It Had to Be You

Blurb: Eden Christiansen never imagined her role as her younger brother Owen’s cheerleader would keep her on the sidelines of her own life. Sure, it feels good to be needed, but looking after the reckless NHL rookie leaves little time for Eden to focus on her own career. She dreamed of making a name for herself as a reporter, but is stuck writing obits―and starting to fear she doesn’t have the chops to land a major story. If only someone would step up to mentor Owen . . . but she knows better than to expect help from team veteran and bad-boy enforcer Jace Jacobsen.

Jace has built his career on the infamous reputation of his aggressive behavior―on and off the ice. Now at a crossroads about his future in hockey, that reputation has him trapped. And the guilt-trip he’s getting from Eden Christiansen isn’t making things any easier. But when Owen’s carelessness leads to a career-threatening injury and Eden stumbles upon a story that could be her big break, she and Jace are thrown together . . . and begin to wonder if they belong on the same team after all. 

It Had to Be You by Susan May Warren is book two in the Christiansen family series. Since I wanted to like the first one so much, I had to give book two a shot. (I can never decide if it’s the book or the author just isn’t my cup of tea until I read at least two books, sometimes more if I really wanted to like them.)  This was also  another story featuring a star hockey player. I’m really not into sports but this is the one sport I do have a vague fanship for so I enjoyed that aspect. Especially as it addresses the serious physical danger hockey and football players face, which is the reason I have qualms with liking the sport.

While not as overwhelmingly serious as the first book, it was still a heavy story – not a light and fluffy romantic read, that’s for sure. I liked Jace and Eden a lot. There were times I got frustrated with Eden as she judged him based off her initial impression and then was constantly jumping to conclusions over everything he did. I found Jace a very sympathetic character so it was hard seeing her judge him so harshly (though, of course, I had the advantage of reading his POV while she didn’t. 😉 ) There was also a heart-wrenching side-story involving a young girl in desperate need of a transplant.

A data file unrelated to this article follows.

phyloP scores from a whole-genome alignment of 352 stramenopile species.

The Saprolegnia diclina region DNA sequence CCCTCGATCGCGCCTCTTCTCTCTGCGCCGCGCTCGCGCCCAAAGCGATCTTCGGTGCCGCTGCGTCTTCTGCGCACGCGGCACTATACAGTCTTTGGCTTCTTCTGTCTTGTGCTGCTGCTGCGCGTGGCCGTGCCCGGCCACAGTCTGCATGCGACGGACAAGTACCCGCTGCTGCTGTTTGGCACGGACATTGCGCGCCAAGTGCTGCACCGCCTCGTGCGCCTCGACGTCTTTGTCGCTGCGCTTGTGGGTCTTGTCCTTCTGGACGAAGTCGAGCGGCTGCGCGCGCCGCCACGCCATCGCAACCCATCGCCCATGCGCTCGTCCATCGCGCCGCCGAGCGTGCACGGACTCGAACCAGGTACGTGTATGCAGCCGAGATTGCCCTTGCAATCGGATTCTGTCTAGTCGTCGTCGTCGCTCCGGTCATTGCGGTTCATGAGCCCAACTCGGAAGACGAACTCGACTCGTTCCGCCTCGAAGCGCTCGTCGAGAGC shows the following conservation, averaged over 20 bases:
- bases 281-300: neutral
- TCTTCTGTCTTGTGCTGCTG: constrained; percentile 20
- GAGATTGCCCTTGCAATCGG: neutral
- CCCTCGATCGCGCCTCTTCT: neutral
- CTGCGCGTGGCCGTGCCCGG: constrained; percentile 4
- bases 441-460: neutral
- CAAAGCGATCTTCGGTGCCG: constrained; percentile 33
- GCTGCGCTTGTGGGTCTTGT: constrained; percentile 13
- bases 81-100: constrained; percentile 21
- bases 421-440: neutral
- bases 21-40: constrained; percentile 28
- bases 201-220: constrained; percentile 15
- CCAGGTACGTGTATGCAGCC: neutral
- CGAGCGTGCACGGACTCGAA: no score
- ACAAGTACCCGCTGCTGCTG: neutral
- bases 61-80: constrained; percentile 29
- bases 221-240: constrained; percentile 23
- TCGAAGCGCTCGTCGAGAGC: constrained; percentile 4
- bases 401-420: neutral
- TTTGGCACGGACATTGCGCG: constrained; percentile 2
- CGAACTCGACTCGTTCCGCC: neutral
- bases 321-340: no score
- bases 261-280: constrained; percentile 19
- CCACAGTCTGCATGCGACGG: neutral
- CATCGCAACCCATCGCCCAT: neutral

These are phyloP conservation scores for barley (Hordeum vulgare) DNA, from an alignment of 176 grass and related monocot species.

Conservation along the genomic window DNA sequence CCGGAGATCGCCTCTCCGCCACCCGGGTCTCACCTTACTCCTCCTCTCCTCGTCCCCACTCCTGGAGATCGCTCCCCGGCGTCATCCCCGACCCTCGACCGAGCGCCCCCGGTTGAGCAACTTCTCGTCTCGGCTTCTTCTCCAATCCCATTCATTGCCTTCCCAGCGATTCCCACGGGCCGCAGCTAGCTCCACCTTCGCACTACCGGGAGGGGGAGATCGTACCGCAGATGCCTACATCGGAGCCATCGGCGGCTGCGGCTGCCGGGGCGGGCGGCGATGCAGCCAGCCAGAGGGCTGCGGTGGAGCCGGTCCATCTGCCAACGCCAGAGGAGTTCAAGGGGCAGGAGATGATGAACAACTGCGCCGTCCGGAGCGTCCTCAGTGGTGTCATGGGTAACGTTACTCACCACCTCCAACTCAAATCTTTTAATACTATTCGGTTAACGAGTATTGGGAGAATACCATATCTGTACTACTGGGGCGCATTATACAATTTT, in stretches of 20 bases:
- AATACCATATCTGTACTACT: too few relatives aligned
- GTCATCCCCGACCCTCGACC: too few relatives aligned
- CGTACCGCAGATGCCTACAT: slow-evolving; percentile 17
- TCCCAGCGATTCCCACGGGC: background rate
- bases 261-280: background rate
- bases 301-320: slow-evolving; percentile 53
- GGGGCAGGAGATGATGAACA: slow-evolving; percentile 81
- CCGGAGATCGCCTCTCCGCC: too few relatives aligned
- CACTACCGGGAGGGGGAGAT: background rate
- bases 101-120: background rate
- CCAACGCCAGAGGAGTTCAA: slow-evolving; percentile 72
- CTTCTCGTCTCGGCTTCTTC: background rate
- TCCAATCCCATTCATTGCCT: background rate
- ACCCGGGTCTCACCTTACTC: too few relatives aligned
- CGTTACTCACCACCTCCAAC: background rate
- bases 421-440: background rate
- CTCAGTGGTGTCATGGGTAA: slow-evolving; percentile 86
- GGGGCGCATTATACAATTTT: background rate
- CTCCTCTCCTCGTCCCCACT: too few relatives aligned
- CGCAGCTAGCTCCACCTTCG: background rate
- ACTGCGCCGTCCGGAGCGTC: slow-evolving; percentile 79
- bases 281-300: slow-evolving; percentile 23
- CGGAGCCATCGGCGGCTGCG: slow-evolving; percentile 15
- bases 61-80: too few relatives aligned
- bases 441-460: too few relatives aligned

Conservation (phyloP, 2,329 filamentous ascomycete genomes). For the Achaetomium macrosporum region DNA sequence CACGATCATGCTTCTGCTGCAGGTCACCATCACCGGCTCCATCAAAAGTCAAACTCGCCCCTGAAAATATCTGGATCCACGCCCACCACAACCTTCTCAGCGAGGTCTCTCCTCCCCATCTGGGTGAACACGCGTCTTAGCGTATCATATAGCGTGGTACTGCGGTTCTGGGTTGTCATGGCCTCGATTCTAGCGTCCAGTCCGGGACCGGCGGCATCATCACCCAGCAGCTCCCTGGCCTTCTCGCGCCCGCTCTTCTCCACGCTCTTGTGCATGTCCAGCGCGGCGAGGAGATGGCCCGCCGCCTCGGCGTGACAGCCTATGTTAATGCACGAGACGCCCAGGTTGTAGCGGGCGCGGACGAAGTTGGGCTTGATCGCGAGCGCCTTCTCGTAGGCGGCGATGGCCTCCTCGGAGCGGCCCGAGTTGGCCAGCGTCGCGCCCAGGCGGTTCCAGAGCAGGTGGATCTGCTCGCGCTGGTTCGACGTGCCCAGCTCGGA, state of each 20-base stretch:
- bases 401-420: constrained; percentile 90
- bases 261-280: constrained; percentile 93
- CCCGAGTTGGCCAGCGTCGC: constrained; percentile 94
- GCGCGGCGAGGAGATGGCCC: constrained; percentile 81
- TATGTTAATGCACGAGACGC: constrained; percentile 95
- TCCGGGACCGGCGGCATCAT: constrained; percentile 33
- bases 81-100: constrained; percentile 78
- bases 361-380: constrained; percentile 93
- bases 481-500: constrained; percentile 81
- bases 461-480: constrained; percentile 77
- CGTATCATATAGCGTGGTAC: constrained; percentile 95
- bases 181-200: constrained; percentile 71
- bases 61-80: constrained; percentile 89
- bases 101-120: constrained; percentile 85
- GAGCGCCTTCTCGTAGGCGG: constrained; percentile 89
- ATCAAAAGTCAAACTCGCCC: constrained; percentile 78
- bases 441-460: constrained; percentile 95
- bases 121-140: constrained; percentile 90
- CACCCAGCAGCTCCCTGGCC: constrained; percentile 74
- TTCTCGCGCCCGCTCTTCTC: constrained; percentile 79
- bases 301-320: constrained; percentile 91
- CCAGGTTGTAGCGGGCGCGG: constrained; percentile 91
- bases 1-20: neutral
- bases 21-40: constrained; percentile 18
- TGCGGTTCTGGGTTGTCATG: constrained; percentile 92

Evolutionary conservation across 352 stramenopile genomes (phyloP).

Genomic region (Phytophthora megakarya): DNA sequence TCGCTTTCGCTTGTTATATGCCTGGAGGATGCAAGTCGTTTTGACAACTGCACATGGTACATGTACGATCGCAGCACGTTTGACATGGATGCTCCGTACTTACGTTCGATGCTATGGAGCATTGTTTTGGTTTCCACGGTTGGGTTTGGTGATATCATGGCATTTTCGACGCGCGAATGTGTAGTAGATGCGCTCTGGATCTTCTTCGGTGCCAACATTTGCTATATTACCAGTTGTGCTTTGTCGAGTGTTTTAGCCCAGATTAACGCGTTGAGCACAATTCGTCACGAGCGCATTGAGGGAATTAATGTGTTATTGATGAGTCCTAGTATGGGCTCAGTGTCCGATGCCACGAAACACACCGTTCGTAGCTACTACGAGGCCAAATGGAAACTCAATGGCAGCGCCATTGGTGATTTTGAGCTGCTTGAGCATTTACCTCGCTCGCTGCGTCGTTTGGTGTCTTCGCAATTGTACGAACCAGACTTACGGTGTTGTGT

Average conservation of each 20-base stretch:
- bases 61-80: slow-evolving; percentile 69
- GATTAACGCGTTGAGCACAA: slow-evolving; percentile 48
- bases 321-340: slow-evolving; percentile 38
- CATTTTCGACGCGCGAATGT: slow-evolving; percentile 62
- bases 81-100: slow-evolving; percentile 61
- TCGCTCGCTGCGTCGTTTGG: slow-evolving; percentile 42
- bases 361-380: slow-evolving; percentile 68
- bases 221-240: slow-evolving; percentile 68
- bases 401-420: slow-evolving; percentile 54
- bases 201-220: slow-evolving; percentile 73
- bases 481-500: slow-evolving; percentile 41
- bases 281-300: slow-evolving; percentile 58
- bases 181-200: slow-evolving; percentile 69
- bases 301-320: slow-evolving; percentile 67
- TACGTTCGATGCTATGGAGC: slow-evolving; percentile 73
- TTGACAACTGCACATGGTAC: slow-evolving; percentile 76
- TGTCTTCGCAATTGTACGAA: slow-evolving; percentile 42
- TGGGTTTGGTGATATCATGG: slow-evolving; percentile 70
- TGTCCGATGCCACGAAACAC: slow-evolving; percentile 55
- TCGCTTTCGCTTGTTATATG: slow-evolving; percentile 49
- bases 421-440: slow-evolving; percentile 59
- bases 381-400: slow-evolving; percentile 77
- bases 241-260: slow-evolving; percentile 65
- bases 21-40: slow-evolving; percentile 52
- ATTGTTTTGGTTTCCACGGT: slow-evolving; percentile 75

The book also included a novella, I Really Do Miss Your Smile, about the Christiansen parents. When it came to the romance, I liked it better than the main books since it was cuter and fluffier. But I thought it suffered from the drawbacks I usually find in novellas – not enough character development and a bit of insta-love. But that’s definitely personal taste – I rarely care for novellas but many people love them.

Over all, I’d say it’s an excellent series, just a bit too heavy for my tastes.  Are there sports you especially like/dislike to read?

Disclosure of Material Connection: I have not received any compensation for writing this post. I have no material connection to the brands, products, or services that I have mentioned. I am disclosing this in accordance with the Federal Trade Commission’s 16 CFR, Part 255: “Guides Concerning the Use of Endorsements and Testimonials in Advertising.



  1. I’m having trouble figuring you out. 🙂 It seems like you read a lot of books that you don’t really enjoy!! (Life is too short for that – LOL). I think for the spec-fan, regular romance doesn’t hold enough “other.” Also, you seem to be too sensitive to enjoy the serious-issue novel. I love that about you. ❤


    • I think the problem is I’ve been going through a metamorphosis. I grew up reading and loving Janette Oke and similar inspirational romances but over the years I’ve been less and less satisfied with many of the more popular titles/authors. I still love a good romance but, yes, they just aren’t holding enough “other” for me anymore. But I’ve been having a hard time letting that go and keep trying new titles thinking, “maybe this author does it right!”. Which, there have been a few that made me somewhat happy (Mary Connealy and Karen Witemeyer come to mind) though if I compare, I do still prefer YA Spec/romances over them… And then there are books that were so close that I want to give the author another shot (Julie Klassen is one I’m not quite ready to give up on yet). But I’ve been realizing it’s probably time for me to stop trying and maybe I need to start cutting myself off after one or two attempts rather than 3 or 4…or 5…

      And it’s funny – I usually end up liking serious-issue novels (or movies) but it’s hard to make myself wade into them knowing what’s coming. So I drag my feet and avoid them even though I know once I start I will get hooked and like it *while* I’m reading/watching it. And it’s also very likely I will never reread it, even if I recommend it because it was so good. (And I am a major rereader. Hmm… maybe I should add a rereadability gauge to my reviews… that would definitely help you figure me out though I’m almost embarrassed that I’ve reread the Twilight and Infernal Devices books 3 times, The Wondrous Strange books twice, LOTR and the Harry Potter series at least 6 times, certain manga series’ over a dozen times, and the Narnia Chronicles almost annually since I was 8…)

      But since I did read these Inspys, I figured I should review them, just trying to be fair about it? I’ve actually been skipping the ones I especially disliked…

      Liked by 1 person

Leave a Reply

Fill in your details below or click an icon to log in: Logo

You are commenting using your account. Log Out /  Change )

Google+ photo

You are commenting using your Google+ account. Log Out /  Change )

Twitter picture

You are commenting using your Twitter account. Log Out /  Change )

Facebook photo

You are commenting using your Facebook account. Log Out /  Change )


Connecting to %s

This site uses Akismet to reduce spam. Learn how your comment data is processed.